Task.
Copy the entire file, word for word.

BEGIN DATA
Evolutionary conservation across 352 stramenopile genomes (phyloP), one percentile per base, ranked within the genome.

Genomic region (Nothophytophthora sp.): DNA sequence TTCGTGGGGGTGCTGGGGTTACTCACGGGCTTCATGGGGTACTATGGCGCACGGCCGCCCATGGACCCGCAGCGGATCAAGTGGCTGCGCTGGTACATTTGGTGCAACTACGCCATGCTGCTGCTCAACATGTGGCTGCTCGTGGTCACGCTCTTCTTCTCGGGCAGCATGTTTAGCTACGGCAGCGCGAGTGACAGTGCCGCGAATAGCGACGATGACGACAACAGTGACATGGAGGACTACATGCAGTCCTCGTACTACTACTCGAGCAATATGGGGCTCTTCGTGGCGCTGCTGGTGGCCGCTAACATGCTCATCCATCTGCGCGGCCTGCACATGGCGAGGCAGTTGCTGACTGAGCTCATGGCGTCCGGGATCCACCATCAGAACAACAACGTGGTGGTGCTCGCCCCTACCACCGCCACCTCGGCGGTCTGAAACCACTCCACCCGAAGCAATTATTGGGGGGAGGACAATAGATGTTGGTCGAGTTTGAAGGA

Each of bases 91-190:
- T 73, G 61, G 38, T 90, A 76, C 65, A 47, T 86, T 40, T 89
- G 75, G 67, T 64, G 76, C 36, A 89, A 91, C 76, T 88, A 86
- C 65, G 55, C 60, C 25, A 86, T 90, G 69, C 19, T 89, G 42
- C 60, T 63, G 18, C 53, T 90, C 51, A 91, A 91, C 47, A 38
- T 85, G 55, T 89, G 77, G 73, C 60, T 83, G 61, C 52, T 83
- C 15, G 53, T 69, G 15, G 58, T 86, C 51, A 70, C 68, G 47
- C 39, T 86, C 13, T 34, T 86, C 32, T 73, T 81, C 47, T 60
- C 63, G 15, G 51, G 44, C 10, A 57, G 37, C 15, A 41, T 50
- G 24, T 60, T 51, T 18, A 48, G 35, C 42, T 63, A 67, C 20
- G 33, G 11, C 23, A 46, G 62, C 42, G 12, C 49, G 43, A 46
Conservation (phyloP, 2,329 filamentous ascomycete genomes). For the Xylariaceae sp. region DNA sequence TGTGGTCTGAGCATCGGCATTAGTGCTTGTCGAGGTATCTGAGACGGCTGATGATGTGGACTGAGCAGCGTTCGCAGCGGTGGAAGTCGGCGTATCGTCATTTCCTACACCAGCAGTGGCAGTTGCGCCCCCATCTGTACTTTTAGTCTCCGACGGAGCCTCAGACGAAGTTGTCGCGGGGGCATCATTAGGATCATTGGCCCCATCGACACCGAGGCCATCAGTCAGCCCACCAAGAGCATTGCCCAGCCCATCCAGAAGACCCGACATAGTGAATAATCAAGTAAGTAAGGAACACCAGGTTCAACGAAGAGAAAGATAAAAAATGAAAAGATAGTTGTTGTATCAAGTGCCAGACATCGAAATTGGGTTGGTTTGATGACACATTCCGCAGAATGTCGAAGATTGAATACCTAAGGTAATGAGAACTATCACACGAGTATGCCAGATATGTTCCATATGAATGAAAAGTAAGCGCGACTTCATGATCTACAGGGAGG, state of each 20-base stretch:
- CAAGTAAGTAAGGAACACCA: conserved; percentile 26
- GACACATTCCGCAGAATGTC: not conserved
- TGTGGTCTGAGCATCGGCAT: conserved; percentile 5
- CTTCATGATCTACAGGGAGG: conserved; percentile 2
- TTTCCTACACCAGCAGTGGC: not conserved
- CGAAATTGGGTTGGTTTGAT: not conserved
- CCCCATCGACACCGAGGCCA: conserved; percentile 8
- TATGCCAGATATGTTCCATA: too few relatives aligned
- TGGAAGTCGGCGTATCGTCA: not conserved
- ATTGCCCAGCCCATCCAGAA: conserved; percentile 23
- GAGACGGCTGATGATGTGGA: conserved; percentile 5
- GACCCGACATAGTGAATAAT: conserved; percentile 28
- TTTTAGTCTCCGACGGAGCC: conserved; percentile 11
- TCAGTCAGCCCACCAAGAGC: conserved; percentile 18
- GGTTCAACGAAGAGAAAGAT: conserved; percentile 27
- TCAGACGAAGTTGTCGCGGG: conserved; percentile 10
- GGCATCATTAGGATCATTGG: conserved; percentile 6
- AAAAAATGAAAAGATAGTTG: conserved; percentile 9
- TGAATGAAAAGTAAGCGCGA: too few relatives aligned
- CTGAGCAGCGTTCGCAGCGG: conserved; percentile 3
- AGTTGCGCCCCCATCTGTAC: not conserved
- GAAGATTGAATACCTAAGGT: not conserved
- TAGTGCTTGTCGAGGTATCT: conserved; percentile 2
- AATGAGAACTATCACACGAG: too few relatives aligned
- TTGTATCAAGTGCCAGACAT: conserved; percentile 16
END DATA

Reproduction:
Evolutionary conservation across 352 stramenopile genomes (phyloP), one percentile per base, ranked within the genome.

Genomic region (Nothophytophthora sp.): DNA sequence TTCGTGGGGGTGCTGGGGTTACTCACGGGCTTCATGGGGTACTATGGCGCACGGCCGCCCATGGACCCGCAGCGGATCAAGTGGCTGCGCTGGTACATTTGGTGCAACTACGCCATGCTGCTGCTCAACATGTGGCTGCTCGTGGTCACGCTCTTCTTCTCGGGCAGCATGTTTAGCTACGGCAGCGCGAGTGACAGTGCCGCGAATAGCGACGATGACGACAACAGTGACATGGAGGACTACATGCAGTCCTCGTACTACTACTCGAGCAATATGGGGCTCTTCGTGGCGCTGCTGGTGGCCGCTAACATGCTCATCCATCTGCGCGGCCTGCACATGGCGAGGCAGTTGCTGACTGAGCTCATGGCGTCCGGGATCCACCATCAGAACAACAACGTGGTGGTGCTCGCCCCTACCACCGCCACCTCGGCGGTCTGAAACCACTCCACCCGAAGCAATTATTGGGGGGAGGACAATAGATGTTGGTCGAGTTTGAAGGA

Each of bases 91-190:
- T 73, G 61, G 38, T 90, A 76, C 65, A 47, T 86, T 40, T 89
- G 75, G 67, T 64, G 76, C 36, A 89, A 91, C 76, T 88, A 86
- C 65, G 55, C 60, C 25, A 86, T 90, G 69, C 19, T 89, G 42
- C 60, T 63, G 18, C 53, T 90, C 51, A 91, A 91, C 47, A 38
- T 85, G 55, T 89, G 77, G 73, C 60, T 83, G 61, C 52, T 83
- C 15, G 53, T 69, G 15, G 58, T 86, C 51, A 70, C 68, G 47
- C 39, T 86, C 13, T 34, T 86, C 32, T 73, T 81, C 47, T 60
- C 63, G 15, G 51, G 44, C 10, A 57, G 37, C 15, A 41, T 50
- G 24, T 60, T 51, T 18, A 48, G 35, C 42, T 63, A 67, C 20
- G 33, G 11, C 23, A 46, G 62, C 42, G 12, C 49, G 43, A 46
Conservation (phyloP, 2,329 filamentous ascomycete genomes). For the Xylariaceae sp. region DNA sequence TGTGGTCTGAGCATCGGCATTAGTGCTTGTCGAGGTATCTGAGACGGCTGATGATGTGGACTGAGCAGCGTTCGCAGCGGTGGAAGTCGGCGTATCGTCATTTCCTACACCAGCAGTGGCAGTTGCGCCCCCATCTGTACTTTTAGTCTCCGACGGAGCCTCAGACGAAGTTGTCGCGGGGGCATCATTAGGATCATTGGCCCCATCGACACCGAGGCCATCAGTCAGCCCACCAAGAGCATTGCCCAGCCCATCCAGAAGACCCGACATAGTGAATAATCAAGTAAGTAAGGAACACCAGGTTCAACGAAGAGAAAGATAAAAAATGAAAAGATAGTTGTTGTATCAAGTGCCAGACATCGAAATTGGGTTGGTTTGATGACACATTCCGCAGAATGTCGAAGATTGAATACCTAAGGTAATGAGAACTATCACACGAGTATGCCAGATATGTTCCATATGAATGAAAAGTAAGCGCGACTTCATGATCTACAGGGAGG, state of each 20-base stretch:
- CAAGTAAGTAAGGAACACCA: conserved; percentile 26
- GACACATTCCGCAGAATGTC: not conserved
- TGTGGTCTGAGCATCGGCAT: conserved; percentile 5
- CTTCATGATCTACAGGGAGG: conserved; percentile 2
- TTTCCTACACCAGCAGTGGC: not conserved
- CGAAATTGGGTTGGTTTGAT: not conserved
- CCCCATCGACACCGAGGCCA: conserved; percentile 8
- TATGCCAGATATGTTCCATA: too few relatives aligned
- TGGAAGTCGGCGTATCGTCA: not conserved
- ATTGCCCAGCCCATCCAGAA: conserved; percentile 23
- GAGACGGCTGATGATGTGGA: conserved; percentile 5
- GACCCGACATAGTGAATAAT: conserved; percentile 28
- TTTTAGTCTCCGACGGAGCC: conserved; percentile 11
- TCAGTCAGCCCACCAAGAGC: conserved; percentile 18
- GGTTCAACGAAGAGAAAGAT: conserved; percentile 27
- TCAGACGAAGTTGTCGCGGG: conserved; percentile 10
- GGCATCATTAGGATCATTGG: conserved; percentile 6
- AAAAAATGAAAAGATAGTTG: conserved; percentile 9
- TGAATGAAAAGTAAGCGCGA: too few relatives aligned
- CTGAGCAGCGTTCGCAGCGG: conserved; percentile 3
- AGTTGCGCCCCCATCTGTAC: not conserved
- GAAGATTGAATACCTAAGGT: not conserved
- TAGTGCTTGTCGAGGTATCT: conserved; percentile 2
- AATGAGAACTATCACACGAG: too few relatives aligned
- TTGTATCAAGTGCCAGACAT: conserved; percentile 16